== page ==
The final novel "completed" by the late Japanese surrealist author (d. 1993) of such Kafkaesque contrivances as The Woman in the Dunes (1964) and The Box Man (1974).
It's the hallucinatory account of its unnamed narrator's undiagnosed illness (radish sprouts grow out of his body) and hospitalization, during which he experiences, or fantasizes, a series of Alice-in-Wonderland-like adventures: a journey by hospital bed along a "river of fire" where he's harassed and befriended by "child-demons"; meetings with a sensual nurse collecting blood samples ("Dracula's Daughter") and a ghostly harridan who may be his mother; and encounters with a genially violent karate master ("Mister Hammer Killer") and a nearly comatose old man targeted for euthanasia. One senses the implied theme of a resigned passage toward death, as well as the presence of such subthemes as familial estrangement (expressed in the title motif), AIDS, abortion, and radiation sickness--but one cannot be sure. Overall, the novel is simply too unrelentingly bizarre, and perhaps too private, to be confidently interpreted.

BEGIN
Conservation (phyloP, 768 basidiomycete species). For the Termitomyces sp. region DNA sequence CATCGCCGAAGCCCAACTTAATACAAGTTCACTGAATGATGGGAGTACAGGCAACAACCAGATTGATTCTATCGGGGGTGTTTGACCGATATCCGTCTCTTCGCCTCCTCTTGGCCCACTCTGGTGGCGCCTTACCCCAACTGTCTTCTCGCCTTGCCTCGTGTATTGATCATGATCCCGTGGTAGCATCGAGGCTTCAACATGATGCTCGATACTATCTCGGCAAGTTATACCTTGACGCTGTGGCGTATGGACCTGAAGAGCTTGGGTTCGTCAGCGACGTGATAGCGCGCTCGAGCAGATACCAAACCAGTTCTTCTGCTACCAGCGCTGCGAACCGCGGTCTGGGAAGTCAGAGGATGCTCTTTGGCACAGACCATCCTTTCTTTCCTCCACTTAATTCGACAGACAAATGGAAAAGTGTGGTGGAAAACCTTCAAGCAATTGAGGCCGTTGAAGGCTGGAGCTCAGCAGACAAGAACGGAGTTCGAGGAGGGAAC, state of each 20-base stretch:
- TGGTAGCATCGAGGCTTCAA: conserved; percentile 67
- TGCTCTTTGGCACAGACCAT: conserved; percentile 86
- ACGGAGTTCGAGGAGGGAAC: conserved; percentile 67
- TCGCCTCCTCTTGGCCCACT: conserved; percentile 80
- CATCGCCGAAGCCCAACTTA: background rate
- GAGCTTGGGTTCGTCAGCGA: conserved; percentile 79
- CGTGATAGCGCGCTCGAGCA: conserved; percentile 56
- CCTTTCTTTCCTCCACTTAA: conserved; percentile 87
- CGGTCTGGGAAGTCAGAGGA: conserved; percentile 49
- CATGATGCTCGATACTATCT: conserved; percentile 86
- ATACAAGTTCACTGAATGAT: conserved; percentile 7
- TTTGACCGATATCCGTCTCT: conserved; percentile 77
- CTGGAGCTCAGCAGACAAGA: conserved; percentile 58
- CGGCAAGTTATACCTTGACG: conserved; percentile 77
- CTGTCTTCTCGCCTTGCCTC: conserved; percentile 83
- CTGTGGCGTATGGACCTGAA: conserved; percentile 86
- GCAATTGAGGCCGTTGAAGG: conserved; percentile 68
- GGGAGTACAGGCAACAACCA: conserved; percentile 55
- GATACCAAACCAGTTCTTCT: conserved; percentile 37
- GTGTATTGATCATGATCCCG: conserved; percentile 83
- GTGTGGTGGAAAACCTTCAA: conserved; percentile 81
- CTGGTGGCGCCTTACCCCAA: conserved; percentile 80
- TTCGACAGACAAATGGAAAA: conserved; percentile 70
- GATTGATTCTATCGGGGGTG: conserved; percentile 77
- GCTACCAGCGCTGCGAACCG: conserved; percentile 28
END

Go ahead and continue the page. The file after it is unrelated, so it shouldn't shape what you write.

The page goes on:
It feels unfinished.